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We've all been there when we cut off a piece of steak that is arguably too big, but it's just too good and we try to swallow it anyway and nearly choke.
While most of us either spit it back up and chew it some more or force it down, a New Zealander wasn't so lucky and the piece of meat got lodged in his throat.
Izak Bester was enjoying a nice BBQ with his girlfriend and friends at Waimarama Beach, Hawke's Bay, when he suddenly started choking.
His mates immediately started doing the Heimlich manoeuvre, but unfortunately that didn't help the situation and the 50-year-old passed out. He started turning blue, and then purple, and then black and his girlfriend, Sarah Glass, who is also a midwife, knew they were running out of time.
You'd definitely want Sarah around for a situation like this because what she did next is both shocking and impressive.
The hero grabbed a Stanley knife and found a spot just below Izak's Adam's Apple and jammed the blade into his throat for an emergency tracheotomy.
While this might sound like Sarah is doing more harm than good, the small incision that she made allowed Izak to breathe. Their friends also had an oxygen tank handy inside their property, which they used to keep fresh air flowing through his system and performed CPR for 30 minutes until paramedics arrived.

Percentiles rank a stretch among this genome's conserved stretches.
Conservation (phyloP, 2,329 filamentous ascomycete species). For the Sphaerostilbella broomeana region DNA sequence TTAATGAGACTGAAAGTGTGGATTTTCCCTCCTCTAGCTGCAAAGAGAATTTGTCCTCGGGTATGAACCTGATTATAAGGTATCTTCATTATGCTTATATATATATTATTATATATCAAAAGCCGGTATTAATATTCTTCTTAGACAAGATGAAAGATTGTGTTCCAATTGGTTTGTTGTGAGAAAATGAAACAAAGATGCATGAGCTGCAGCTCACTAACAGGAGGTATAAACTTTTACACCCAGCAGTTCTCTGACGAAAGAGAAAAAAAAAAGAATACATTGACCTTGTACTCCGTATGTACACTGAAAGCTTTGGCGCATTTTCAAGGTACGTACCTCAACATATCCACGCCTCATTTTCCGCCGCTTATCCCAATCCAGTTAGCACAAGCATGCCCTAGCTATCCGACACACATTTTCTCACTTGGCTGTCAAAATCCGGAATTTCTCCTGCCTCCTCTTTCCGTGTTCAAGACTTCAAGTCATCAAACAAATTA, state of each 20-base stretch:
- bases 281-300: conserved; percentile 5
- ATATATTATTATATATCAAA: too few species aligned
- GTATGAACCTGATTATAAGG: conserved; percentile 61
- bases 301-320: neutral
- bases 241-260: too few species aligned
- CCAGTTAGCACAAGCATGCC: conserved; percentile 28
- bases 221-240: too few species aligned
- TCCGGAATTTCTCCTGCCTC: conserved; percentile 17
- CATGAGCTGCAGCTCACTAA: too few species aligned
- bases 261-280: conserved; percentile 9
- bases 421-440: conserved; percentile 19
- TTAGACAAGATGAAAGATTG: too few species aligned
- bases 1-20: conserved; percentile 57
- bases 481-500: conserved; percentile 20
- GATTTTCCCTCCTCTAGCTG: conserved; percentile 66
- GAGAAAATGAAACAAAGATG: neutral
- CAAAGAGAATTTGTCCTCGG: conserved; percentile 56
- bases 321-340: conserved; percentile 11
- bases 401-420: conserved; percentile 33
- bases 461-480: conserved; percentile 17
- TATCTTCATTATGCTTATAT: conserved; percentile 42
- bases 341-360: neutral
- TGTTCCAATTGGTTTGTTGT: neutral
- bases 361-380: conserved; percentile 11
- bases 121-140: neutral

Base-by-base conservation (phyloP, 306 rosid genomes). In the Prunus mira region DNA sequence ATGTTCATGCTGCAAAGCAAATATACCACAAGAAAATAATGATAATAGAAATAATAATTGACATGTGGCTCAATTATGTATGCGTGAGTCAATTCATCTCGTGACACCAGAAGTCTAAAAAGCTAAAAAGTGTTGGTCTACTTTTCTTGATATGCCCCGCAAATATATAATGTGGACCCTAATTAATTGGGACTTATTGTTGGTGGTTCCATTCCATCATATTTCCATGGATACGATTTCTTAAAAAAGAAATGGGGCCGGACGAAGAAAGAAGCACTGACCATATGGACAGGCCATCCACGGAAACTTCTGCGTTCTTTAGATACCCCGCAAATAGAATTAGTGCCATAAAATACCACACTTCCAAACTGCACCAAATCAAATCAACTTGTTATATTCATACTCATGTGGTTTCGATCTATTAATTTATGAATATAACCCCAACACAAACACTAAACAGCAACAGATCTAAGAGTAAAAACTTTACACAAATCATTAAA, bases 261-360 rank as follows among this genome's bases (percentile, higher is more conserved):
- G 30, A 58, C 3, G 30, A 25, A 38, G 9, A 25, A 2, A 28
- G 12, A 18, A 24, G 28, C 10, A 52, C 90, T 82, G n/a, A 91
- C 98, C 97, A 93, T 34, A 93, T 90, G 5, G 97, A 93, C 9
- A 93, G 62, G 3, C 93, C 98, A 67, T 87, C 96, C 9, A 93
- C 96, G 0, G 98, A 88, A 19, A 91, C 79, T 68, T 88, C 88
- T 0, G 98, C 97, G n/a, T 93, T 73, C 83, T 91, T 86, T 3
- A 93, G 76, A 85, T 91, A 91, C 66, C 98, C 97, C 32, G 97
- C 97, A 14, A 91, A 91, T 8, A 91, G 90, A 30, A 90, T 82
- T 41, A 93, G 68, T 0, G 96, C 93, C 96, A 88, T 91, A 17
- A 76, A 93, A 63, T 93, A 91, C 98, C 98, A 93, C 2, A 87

There's no denying that Sarah's quick thinking saved her boyfriend's life. He was placed in a medically-induced coma when he arrived in hospital and stayed in that state for three days.
"We had no choice - it was do that or he was dead," Sarah told Stuff.
"I think anyone could do it if they're looking at someone they care about and it's the only thing that will keep them alive."
Izak had nothing but praise for his missus for her quick and smart work, saying: "She said it was a no-brainer because I was dead already."
Incredibly, he said the only thing that was painful when he was brought out of his coma was a sore chest - not a peep about a casual hole in his neck.
Tracheotomies hark back to Ancient Egyptian days, with the first cases depicted on artefacts dating back to 3600 BCE.
But it wasn't until between the 16th and 18th centuries that surgeons started to use the procedure more as they began to know more about the human anatomy.
Featured Image Credit: St John's New Zealand
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